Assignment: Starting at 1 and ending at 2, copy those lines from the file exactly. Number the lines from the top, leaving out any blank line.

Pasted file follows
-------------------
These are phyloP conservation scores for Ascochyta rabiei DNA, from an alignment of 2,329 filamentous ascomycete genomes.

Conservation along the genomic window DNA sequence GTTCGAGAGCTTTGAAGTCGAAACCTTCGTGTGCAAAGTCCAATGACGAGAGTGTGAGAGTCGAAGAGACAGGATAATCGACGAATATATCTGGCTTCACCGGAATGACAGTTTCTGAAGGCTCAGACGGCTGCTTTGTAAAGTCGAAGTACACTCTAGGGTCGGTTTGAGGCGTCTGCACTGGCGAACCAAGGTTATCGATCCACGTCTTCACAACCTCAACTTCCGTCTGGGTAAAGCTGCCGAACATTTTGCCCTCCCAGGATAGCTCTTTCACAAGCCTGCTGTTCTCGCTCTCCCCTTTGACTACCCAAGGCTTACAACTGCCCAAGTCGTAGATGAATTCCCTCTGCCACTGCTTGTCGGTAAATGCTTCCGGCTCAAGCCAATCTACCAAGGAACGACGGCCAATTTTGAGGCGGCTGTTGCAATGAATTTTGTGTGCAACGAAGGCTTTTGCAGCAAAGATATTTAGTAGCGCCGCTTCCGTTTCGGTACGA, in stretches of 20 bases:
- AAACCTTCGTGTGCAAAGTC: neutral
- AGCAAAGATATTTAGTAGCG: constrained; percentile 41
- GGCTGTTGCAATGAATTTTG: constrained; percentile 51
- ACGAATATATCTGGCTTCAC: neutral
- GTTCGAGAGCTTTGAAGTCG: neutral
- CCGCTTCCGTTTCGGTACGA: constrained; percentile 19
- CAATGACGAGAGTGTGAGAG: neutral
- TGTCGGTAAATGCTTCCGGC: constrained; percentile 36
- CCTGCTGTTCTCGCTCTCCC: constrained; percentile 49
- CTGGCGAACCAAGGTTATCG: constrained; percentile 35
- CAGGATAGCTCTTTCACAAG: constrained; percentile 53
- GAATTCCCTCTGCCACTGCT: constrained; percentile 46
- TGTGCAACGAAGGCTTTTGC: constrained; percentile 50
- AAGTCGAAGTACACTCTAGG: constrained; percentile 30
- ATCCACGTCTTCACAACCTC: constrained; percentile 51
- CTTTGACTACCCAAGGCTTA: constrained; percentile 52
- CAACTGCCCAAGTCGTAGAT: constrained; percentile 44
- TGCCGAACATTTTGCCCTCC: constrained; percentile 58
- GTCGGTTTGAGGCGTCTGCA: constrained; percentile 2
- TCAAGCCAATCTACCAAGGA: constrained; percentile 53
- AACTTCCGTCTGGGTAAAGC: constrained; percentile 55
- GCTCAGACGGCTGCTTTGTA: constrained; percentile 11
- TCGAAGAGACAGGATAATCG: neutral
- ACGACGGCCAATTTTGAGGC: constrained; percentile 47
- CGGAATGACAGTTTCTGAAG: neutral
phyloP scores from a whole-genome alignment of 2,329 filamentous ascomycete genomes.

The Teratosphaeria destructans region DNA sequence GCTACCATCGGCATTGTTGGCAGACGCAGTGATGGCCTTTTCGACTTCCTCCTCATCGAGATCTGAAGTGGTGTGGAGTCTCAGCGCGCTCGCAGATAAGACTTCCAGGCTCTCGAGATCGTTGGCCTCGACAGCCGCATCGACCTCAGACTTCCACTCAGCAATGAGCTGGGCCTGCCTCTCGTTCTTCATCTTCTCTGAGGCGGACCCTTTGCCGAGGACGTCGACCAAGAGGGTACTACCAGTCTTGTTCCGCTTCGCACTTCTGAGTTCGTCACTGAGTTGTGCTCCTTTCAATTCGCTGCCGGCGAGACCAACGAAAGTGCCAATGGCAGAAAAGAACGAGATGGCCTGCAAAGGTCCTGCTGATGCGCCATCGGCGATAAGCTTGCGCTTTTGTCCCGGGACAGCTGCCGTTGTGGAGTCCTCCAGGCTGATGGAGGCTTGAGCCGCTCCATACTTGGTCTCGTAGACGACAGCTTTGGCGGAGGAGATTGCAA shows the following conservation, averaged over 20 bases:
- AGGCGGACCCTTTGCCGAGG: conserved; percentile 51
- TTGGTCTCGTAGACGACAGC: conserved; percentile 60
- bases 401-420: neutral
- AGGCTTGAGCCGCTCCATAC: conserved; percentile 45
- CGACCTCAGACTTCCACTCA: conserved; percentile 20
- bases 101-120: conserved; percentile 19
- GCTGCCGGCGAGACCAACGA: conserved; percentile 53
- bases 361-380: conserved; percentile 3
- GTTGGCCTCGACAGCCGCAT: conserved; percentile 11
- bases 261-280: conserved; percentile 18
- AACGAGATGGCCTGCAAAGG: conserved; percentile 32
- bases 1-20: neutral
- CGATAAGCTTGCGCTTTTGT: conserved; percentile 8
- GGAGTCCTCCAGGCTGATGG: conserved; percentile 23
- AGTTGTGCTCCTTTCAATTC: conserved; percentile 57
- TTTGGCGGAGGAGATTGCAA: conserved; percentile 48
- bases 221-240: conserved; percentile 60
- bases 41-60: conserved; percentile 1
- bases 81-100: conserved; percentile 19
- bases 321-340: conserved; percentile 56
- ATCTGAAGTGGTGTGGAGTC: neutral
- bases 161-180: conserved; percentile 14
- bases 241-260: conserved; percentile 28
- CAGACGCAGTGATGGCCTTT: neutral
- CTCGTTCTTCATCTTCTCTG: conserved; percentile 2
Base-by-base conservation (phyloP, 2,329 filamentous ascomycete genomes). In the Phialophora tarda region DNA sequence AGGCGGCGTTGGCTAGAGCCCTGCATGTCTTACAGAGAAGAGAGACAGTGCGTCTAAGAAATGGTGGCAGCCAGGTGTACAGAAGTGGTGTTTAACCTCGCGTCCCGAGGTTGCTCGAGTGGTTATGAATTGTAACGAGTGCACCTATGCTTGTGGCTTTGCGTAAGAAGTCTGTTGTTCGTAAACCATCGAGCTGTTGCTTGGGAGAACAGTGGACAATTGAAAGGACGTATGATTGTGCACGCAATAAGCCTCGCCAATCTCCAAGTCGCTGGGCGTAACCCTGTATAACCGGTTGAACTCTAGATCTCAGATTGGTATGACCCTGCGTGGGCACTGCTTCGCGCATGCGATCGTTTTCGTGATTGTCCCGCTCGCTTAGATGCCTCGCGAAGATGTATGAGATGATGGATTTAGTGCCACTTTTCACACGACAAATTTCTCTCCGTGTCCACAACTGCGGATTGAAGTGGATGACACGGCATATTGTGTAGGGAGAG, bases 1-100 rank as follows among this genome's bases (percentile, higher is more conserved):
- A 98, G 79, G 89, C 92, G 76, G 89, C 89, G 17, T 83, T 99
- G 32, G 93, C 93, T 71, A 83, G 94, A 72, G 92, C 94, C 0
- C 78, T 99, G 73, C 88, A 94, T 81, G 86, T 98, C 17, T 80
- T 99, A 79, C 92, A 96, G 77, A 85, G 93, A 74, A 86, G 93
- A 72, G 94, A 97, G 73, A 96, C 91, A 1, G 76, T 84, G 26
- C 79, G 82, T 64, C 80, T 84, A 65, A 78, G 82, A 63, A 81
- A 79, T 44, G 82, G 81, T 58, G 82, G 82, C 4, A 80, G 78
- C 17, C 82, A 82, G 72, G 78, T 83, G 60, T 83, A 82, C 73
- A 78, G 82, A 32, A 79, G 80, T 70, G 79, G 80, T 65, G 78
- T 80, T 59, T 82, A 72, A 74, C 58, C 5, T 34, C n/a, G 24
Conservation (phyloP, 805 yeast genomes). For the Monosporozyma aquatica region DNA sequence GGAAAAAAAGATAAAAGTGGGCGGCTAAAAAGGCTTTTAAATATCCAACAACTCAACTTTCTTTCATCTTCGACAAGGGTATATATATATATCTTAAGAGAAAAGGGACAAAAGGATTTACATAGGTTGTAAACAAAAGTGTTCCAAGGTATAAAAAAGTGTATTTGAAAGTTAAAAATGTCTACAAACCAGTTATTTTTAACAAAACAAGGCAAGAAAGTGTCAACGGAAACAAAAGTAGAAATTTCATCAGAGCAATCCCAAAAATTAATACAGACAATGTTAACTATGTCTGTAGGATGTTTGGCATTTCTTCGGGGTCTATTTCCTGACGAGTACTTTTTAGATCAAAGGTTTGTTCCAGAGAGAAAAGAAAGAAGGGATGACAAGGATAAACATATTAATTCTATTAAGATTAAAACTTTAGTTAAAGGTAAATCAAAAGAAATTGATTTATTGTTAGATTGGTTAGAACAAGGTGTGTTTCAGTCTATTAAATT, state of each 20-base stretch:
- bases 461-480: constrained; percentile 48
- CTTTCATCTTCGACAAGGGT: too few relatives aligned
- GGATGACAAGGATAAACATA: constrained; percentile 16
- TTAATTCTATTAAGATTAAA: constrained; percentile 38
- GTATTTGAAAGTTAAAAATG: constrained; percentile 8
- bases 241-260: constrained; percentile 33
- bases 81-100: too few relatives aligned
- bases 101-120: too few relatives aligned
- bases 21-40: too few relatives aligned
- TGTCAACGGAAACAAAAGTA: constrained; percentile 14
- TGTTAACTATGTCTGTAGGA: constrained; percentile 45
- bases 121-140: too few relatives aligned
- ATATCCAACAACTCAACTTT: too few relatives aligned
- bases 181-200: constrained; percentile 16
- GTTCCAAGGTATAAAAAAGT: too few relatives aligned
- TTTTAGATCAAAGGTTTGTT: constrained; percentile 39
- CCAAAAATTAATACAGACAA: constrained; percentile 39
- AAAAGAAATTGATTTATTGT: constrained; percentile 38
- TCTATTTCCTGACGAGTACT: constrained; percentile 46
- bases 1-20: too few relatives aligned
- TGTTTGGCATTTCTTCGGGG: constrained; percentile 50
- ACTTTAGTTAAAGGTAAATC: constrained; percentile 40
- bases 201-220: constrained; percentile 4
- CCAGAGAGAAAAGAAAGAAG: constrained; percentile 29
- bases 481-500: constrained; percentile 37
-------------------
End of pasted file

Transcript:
These are phyloP conservation scores for Ascochyta rabiei DNA, from an alignment of 2,329 filamentous ascomycete genomes.

Conservation along the genomic window DNA sequence GTTCGAGAGCTTTGAAGTCGAAACCTTCGTGTGCAAAGTCCAATGACGAGAGTGTGAGAGTCGAAGAGACAGGATAATCGACGAATATATCTGGCTTCACCGGAATGACAGTTTCTGAAGGCTCAGACGGCTGCTTTGTAAAGTCGAAGTACACTCTAGGGTCGGTTTGAGGCGTCTGCACTGGCGAACCAAGGTTATCGATCCACGTCTTCACAACCTCAACTTCCGTCTGGGTAAAGCTGCCGAACATTTTGCCCTCCCAGGATAGCTCTTTCACAAGCCTGCTGTTCTCGCTCTCCCCTTTGACTACCCAAGGCTTACAACTGCCCAAGTCGTAGATGAATTCCCTCTGCCACTGCTTGTCGGTAAATGCTTCCGGCTCAAGCCAATCTACCAAGGAACGACGGCCAATTTTGAGGCGGCTGTTGCAATGAATTTTGTGTGCAACGAAGGCTTTTGCAGCAAAGATATTTAGTAGCGCCGCTTCCGTTTCGGTACGA, in stretches of 20 bases: